In a piece for the Fair Observer, Yael Schacher reveals how the Trump administration’s “Remain in Mexico” policy is failing—and why it is the wrong approach. Her reporting is based on first-hand observation of immigration court hearings involving some of the initial victims of this new policy.
Mexicanos y Salvadoreños siguen sufriendo ataques diarios contra los individuos, familias y comunidades a través de la extorsión, secuestros, violaciones y homicidios. Estos ataques son generalmente a manos de grupos y bandas criminales organizadas, pero a menudo, la policía y los militares están involucrados o específicamente orquestando eventos violentos. La inseguridad y la focalización de los ciudadanos de ambos países han causado desplazamiento interno masivo. Aunque el número verdadero de personas internamente desplazadas por el crimen organizado no es conocido, al menos 280,000 personas fueron desplazadas en cada país el año pasado.
Mexicans and Salvadorans continue to suffer from daily attacks on Individuals, Families, and Communities through extortion, kidnappings, rapes, and homicides. These attacks are faq frequently at the hands of organized criminal groups and gangs, but Too Often, the police and military are orchestrating Specifically Involved or violent events. The insecurity and targeting of the Citizens of Both Countries have led to mass internal displacement. While the actual number of people internally displaced by organized criminal groups is not known, Were At least 280,000 people displaced in each country just last year.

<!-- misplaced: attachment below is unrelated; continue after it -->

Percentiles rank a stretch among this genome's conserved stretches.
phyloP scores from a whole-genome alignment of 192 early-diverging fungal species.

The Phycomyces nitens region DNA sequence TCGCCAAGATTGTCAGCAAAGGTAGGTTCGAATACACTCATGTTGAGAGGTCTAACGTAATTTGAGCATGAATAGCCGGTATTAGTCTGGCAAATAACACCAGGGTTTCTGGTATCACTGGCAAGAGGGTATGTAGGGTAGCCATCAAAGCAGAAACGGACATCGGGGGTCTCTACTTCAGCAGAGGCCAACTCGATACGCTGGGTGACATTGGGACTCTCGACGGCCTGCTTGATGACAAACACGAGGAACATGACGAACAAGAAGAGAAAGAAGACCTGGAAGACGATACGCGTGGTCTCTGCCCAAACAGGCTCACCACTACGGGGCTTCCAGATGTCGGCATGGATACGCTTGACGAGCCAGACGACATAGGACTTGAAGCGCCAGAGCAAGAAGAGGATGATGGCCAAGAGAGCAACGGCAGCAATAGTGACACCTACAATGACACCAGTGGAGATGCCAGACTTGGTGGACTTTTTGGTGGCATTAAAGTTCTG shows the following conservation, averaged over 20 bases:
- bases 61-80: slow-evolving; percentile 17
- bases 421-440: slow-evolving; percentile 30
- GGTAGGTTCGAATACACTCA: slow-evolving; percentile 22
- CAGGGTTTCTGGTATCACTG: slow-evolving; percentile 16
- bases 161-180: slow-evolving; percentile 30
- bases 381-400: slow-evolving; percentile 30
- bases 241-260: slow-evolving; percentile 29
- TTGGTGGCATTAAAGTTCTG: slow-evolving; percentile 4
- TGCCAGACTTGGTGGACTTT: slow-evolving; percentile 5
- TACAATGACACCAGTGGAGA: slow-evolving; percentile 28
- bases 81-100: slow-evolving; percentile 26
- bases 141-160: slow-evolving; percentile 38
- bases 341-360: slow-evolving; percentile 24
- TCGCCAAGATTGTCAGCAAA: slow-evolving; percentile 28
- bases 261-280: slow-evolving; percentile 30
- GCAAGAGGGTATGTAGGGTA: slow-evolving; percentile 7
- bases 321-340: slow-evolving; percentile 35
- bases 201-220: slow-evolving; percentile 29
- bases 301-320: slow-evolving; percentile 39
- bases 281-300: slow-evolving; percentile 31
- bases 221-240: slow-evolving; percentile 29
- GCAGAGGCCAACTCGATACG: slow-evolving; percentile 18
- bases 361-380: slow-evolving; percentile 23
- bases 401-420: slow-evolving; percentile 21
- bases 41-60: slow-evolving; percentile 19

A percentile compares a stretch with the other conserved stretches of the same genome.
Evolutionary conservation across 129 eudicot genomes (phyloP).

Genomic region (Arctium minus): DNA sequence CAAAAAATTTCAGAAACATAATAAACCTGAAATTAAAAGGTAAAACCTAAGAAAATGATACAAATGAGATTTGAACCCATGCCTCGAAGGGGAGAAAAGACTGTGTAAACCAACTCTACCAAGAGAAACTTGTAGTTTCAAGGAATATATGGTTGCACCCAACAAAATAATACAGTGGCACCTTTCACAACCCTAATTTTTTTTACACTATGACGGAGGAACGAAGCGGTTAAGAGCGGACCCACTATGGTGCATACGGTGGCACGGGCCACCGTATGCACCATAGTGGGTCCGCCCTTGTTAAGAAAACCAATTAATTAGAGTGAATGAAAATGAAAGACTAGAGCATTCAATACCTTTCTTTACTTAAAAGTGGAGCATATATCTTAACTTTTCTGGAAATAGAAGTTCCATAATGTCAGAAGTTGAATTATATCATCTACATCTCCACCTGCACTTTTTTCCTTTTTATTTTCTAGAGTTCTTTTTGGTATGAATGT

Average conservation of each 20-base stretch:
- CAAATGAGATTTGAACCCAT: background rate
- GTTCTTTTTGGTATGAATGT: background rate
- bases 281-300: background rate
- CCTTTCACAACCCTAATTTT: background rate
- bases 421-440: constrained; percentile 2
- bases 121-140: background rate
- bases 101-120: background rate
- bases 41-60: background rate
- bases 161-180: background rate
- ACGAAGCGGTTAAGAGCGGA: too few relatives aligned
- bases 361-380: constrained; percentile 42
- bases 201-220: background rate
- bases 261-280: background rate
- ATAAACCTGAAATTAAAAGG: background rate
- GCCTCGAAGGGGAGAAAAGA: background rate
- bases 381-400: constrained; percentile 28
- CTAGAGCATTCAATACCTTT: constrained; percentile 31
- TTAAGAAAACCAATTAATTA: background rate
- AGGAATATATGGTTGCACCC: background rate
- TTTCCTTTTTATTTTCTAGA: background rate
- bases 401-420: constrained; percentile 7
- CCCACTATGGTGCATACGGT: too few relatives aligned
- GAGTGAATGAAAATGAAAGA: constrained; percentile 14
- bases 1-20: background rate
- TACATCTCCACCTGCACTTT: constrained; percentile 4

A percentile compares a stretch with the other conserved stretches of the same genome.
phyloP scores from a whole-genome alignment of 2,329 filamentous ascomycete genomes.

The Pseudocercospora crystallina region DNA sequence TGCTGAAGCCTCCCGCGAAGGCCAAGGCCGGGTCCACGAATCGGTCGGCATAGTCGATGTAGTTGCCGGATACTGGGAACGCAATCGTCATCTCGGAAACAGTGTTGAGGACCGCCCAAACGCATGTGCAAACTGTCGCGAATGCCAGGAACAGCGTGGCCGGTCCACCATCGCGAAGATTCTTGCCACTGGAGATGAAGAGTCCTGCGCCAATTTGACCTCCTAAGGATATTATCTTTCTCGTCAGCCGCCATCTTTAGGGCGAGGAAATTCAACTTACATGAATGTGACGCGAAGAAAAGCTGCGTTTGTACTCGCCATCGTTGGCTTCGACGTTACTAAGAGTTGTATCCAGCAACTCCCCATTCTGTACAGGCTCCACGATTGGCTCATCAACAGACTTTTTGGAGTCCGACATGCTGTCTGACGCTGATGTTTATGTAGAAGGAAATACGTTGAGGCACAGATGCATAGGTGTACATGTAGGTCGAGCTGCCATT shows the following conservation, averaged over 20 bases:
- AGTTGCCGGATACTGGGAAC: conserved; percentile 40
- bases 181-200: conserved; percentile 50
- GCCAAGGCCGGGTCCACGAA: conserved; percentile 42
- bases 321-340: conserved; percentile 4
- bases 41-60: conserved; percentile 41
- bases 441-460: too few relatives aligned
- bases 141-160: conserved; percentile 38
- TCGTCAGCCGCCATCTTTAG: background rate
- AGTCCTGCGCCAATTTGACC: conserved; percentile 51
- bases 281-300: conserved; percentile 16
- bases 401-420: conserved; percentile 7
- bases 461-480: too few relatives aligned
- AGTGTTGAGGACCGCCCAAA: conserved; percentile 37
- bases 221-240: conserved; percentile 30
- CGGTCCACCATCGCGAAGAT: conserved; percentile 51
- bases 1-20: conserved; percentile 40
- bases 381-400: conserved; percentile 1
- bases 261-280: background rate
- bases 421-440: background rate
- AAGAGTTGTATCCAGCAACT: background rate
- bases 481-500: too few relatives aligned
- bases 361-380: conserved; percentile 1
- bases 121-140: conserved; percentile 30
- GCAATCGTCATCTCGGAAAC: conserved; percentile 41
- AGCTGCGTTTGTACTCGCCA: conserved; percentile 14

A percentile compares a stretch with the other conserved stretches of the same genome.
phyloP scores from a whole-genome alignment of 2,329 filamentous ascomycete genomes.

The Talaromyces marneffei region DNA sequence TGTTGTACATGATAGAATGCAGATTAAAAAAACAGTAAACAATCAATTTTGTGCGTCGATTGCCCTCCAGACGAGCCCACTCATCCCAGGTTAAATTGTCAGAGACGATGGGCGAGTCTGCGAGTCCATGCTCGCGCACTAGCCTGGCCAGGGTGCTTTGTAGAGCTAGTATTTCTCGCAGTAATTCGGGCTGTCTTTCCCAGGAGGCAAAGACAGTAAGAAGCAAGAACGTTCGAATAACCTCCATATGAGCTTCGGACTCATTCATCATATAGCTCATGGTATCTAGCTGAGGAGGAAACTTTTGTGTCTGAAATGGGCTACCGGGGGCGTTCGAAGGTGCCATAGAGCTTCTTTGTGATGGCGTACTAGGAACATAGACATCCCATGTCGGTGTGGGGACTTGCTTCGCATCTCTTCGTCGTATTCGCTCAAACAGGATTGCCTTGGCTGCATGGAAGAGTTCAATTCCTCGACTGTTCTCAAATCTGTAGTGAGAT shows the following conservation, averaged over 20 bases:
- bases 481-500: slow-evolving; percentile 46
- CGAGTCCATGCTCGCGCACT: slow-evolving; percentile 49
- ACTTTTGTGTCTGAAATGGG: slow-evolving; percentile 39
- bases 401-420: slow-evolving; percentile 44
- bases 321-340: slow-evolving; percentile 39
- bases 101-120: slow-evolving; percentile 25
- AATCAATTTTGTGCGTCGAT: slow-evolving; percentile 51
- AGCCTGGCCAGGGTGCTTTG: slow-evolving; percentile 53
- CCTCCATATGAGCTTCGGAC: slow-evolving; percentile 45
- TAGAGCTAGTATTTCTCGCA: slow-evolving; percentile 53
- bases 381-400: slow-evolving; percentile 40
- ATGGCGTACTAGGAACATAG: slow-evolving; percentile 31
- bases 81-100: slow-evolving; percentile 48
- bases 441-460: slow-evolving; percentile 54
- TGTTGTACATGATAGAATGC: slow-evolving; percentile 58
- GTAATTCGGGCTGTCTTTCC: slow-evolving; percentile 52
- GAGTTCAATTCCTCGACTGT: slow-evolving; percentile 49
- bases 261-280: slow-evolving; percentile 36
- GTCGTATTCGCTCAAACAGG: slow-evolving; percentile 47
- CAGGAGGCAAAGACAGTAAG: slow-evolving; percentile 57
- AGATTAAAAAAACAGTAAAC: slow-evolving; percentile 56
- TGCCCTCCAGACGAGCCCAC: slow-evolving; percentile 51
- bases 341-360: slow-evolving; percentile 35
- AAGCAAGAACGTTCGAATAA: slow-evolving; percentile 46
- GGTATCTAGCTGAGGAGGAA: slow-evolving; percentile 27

Although official counts vary widely, hundreds of thousands of Mexican citizens are known to be internally displaced. Most of those who fled their homes left as a result of violence at the hands of organized criminal groups. The highest rates of displacement are found in Chihuahua, Tamaulipas, Nuevo León, Durango, Sinaloa, Michoacán, and Guerrero – all states hit hard by drug cartels and gangs.
It's understandable to assume that Mexicans crossing the U.S. border are seeking livelihood opportunities, and many of the thousands who enter are looking for jobs. But a growing number of Mexicans are fleeing their hometowns due to violence and persecution by organized crime and other armed actors. Refugees International visited Tijuana, Mexico, in May 2014 and met some of these people: mothers who had been denied asylum in the U.S. even though their spouses were allowed in; men who were deported from the U.S. but cannot go home because their states are in turmoil. Many church-affiliated shelters in Tijuana offer free accommodation for 15 days, after which these standed Mexicans must either leave town, move into hostels, or head out onto the streets.